Psalm 66 – He Has Not Withheld His Love

imageCome and listen, all you who fear God; let me tell you what he has done for me. ( v16 )

God has a history with each of us. He has pursued us and extended immeasurable grace to us that we do not deserve. Many of us have been brought to repentance and restored into relationship with our Savior. No matter how many years have passed in this relationship, or if it is still brand new, our proper attitude is ensured by a consistent practice of rehearsing in our minds and with our lips all of the things that God has done for us.

Come and see what God has done, how awesome his works in man’s behalf!

He turned the sea into dry land, they passed through the waters on foot – come let us rejoice in him. (vv 5-6)

You let men ride over our heads; we went through fire and water, but you brought us to a place of abundance. (v 12)

If we turn back through the preceding pages of the Old Testament, we find that over and over the people of Israel recite all of their history with God as they praise Him. The blessings and the testing are all there, and from the rehearsal of this history His people are reminded of how deeply God loves and wants to restore them to holiness and relationship with Him. Both His loving blessing and His difficult testing are meant to achieve the same purpose, that you and I become who we were meant by His design to be.

Say to God, “How awesome are your deeds! So great is your power that your enemies cringe before you.

All the earth bows down to you; they sing praise to you, they sing praise to your name.” (vv 3-4)

image by j samoral

Day 21 in the School of Prayer : Remain in Me!


If you remain in me and my words remain in you, ask whatever you wish, and it will be given you. (John 15:7)

As we sit at the feet of the master and learn the art of prayer from the One who knows, the easiest lesson we are given is also the most obvious. Embedded in His teaching regarding the vine and the branches is this point; it is impossible to pray correctly separate from relationship with and faith in Christ. To send prayers heavenward apart from knowing Jesus as Savior results in silence. To gain the promise of answered prayer we must fulfill the Answerers command to abide in Him.

This lesson greets us as Jesus as explains interconnectedness of He and His people. Our salvation reconnects us to the vine of life from which the new life flows into us and quickens our life. Our fruitfulness is a product of how well we build the bonds of our connection to the vine. To separate is to die. To nourish and grow the bond is to be graced with the ability to communicate our prayers directly. Connected to the vine we are connected to God and our prayer is His prayer. Our fruit is God’s glory.

Psalm 65 – Praise Awaits You, O God

imagePraise awaits you, O God, in Zion; to you our vows will be fulfilled.

O you who hear prayer, to you all men will come. (vv 1-2)

When we reach the 65th psalm, the psalter takes a sudden turn to effusive praise and leaves behind the psalms of lament temporarily. God has been praised by the psalmist over and over without hesitation thus far, despite the threatening clouds that seemed to shadow each entry in the book. Here there is no lament; it is either cured or forgotten in favor of pure praise for the goodness of God toward those who love him.

When we were overwhelmed by sins, you forgave our transgressions.

Blessed are those you choose and bring near to live in your courts! (vv 3-4)

Though we should worship God simply because He is who He is, we most often associate our relationship to Him via his remarkable grace toward us sinners. We who were separated from Him by the chasm of our unholiness are given the opportunity to rejoin the community of belief through His grace. Washing us clean, God provides the way for us to move closer and kneel in the courts of praise.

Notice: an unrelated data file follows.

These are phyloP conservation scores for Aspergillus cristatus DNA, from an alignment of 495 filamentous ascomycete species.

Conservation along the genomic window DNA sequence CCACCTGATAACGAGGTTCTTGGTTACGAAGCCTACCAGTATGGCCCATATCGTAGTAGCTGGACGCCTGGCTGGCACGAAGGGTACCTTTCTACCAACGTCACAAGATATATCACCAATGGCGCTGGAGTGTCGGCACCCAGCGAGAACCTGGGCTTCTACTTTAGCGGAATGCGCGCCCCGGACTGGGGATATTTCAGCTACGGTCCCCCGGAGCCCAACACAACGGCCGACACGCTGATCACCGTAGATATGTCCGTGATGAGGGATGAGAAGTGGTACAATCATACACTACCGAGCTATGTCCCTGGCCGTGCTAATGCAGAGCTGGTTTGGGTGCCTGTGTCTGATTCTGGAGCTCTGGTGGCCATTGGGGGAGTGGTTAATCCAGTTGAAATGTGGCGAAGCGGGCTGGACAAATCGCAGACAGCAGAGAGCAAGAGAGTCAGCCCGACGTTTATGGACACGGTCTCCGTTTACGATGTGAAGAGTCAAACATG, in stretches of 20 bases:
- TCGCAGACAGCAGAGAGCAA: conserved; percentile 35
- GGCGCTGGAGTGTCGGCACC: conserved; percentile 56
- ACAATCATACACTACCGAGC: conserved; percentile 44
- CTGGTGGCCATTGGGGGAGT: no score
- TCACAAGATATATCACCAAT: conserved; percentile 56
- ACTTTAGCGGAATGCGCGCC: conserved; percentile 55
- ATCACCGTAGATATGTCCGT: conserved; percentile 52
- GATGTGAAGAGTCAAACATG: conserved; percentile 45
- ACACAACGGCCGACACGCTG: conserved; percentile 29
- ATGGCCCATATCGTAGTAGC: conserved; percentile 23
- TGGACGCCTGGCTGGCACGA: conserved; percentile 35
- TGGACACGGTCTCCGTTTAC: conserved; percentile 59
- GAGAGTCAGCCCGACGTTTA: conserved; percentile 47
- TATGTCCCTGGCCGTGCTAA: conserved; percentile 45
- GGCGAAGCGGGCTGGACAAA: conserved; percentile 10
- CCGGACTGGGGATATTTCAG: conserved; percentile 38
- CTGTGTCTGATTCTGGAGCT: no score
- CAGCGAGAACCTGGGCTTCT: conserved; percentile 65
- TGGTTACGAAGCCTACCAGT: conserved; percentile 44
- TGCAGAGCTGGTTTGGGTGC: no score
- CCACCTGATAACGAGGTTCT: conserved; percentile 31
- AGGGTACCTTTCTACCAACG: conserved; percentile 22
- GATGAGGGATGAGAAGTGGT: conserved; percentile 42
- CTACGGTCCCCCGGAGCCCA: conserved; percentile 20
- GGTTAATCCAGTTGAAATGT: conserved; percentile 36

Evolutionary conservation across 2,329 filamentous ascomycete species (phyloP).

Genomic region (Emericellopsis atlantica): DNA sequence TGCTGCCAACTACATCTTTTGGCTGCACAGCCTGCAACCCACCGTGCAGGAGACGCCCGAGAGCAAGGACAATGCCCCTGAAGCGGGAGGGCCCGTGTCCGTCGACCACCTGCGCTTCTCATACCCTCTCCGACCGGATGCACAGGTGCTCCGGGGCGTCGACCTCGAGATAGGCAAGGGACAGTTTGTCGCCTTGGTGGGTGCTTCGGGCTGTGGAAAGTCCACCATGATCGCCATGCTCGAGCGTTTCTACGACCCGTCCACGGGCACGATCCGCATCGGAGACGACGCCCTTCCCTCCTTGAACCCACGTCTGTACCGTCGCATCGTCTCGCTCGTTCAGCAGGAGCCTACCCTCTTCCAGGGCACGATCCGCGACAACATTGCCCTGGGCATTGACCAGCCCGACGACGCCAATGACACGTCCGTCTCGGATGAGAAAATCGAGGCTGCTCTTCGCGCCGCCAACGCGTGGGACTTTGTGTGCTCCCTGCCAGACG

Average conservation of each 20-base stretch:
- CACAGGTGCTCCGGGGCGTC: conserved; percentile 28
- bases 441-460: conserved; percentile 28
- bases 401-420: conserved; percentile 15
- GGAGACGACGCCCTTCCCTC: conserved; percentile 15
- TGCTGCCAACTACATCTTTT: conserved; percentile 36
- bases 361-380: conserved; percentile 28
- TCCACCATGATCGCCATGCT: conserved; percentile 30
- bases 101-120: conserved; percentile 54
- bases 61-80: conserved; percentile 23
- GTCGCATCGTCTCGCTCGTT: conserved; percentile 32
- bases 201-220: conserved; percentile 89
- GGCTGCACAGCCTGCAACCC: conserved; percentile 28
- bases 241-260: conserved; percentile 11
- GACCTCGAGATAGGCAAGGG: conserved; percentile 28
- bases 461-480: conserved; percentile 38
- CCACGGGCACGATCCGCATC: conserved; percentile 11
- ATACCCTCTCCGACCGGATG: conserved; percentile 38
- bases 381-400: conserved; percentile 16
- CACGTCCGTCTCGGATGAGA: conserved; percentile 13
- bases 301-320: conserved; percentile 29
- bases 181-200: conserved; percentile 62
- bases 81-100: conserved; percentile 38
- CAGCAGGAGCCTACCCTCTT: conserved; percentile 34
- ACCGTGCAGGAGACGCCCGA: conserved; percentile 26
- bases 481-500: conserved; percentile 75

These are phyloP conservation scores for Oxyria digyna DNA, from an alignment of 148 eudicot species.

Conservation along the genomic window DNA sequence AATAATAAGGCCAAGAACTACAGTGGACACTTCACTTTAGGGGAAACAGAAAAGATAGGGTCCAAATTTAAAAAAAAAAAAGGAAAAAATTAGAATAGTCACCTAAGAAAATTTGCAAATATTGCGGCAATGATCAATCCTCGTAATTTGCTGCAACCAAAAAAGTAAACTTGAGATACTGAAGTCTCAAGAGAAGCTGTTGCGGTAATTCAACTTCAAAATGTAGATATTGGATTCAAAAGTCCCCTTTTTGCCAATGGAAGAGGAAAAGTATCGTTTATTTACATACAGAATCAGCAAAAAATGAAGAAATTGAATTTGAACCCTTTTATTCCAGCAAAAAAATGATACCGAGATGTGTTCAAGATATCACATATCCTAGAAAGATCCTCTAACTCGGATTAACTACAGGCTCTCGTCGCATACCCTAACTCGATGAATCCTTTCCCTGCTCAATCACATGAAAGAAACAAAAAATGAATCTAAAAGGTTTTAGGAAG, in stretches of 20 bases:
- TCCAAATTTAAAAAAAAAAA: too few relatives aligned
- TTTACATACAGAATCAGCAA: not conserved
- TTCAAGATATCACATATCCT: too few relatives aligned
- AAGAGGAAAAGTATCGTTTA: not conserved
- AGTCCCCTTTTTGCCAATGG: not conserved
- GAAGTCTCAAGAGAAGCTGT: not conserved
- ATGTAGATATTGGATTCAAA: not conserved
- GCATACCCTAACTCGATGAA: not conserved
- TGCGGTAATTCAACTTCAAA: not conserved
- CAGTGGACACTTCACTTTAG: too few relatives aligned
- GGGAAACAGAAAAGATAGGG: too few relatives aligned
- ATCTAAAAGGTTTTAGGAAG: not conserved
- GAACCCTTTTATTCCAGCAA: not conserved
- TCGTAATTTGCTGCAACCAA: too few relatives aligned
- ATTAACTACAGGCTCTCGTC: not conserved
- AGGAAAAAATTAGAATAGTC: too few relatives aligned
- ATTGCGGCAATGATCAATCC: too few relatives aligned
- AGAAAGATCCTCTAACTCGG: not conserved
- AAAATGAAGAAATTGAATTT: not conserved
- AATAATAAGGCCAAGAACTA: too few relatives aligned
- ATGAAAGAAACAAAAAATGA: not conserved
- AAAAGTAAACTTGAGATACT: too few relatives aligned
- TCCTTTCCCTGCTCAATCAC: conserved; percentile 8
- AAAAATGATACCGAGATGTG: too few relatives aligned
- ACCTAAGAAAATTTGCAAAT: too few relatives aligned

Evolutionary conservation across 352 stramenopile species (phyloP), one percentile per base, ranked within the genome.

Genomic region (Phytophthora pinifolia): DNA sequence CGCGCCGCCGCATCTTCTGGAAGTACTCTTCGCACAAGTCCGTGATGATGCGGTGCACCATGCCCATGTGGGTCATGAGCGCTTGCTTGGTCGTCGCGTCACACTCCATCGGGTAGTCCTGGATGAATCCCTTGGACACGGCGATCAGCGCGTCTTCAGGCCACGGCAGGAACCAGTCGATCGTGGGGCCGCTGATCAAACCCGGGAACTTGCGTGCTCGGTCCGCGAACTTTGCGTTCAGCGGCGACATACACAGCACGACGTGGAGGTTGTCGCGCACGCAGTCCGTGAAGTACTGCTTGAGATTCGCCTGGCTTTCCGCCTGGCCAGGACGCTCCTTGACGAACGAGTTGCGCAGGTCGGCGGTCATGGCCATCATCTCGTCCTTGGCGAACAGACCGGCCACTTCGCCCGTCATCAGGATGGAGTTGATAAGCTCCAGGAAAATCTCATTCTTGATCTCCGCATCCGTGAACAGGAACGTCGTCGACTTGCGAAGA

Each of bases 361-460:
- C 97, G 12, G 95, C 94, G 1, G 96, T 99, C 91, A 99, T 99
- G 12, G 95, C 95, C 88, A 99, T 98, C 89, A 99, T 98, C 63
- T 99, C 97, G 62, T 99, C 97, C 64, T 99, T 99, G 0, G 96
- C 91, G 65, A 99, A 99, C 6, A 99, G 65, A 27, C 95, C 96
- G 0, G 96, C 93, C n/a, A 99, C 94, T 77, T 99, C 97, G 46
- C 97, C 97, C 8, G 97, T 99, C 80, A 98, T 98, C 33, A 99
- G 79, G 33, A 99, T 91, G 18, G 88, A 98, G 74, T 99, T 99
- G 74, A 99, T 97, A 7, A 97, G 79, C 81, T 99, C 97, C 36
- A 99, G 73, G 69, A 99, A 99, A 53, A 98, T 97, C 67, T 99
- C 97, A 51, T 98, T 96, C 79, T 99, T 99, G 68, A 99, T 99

Our response to the grace we are extended is praise for His righteous acts:

You answer us with awesome deeds of righteousness, O God our Savior, the hope of all the ends of the earth and of the farthest seas,

who formed the mountains by your power, having armed yourself with strength, who stilled the roaring of the seas,

the roaring of their waves, and the turmoil of the nations.

Those living far away fear your wonders; where morning dawns and evening fades you call forth songs of joy. (vv 5-8)

Our Father is not content to merely forgive us for our transgressions, he installs us in paradise in a lesser, but still overwhelming, expression of His love for us:

You care for the land and water it; you enrich it abundantly.

The streams of God are filled with water to provide the people with grain, for so you have ordained it. (v 9)

Look around you, find a reason and praise Him today.



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Day 20 in the School of Prayer : Glorify!



And I will do whatever you ask in my name, so that the Son may bring glory to the Father. John 14:13

Self-centered as we are wont to be, we often envision the chief aim of prayer as having something to do with us and our satisfaction. The communion with our Father that is engenders is often viewed peripherally. We pray most often to seek answers from God and these answers feed the ego that we try to suppress with little success.

Jesus turns our thinking around with this brief statement found in the Upper Room discourse, his last moments with His disciples before heading to the cross. Prayer and its answers, He says, are not intended to show the recipient/participant as favored (though we certainly are). The chief aim of prayer to bring glory to God. Unlike the powerless Baal who ignored the pleas and histrionic contortions of his followers (since he didn’t exist in the first place), our Father and Lord does respond to our prayers. In this display of power He is glorified, unlike the false gods who constantly attempt to replace him in our hearts.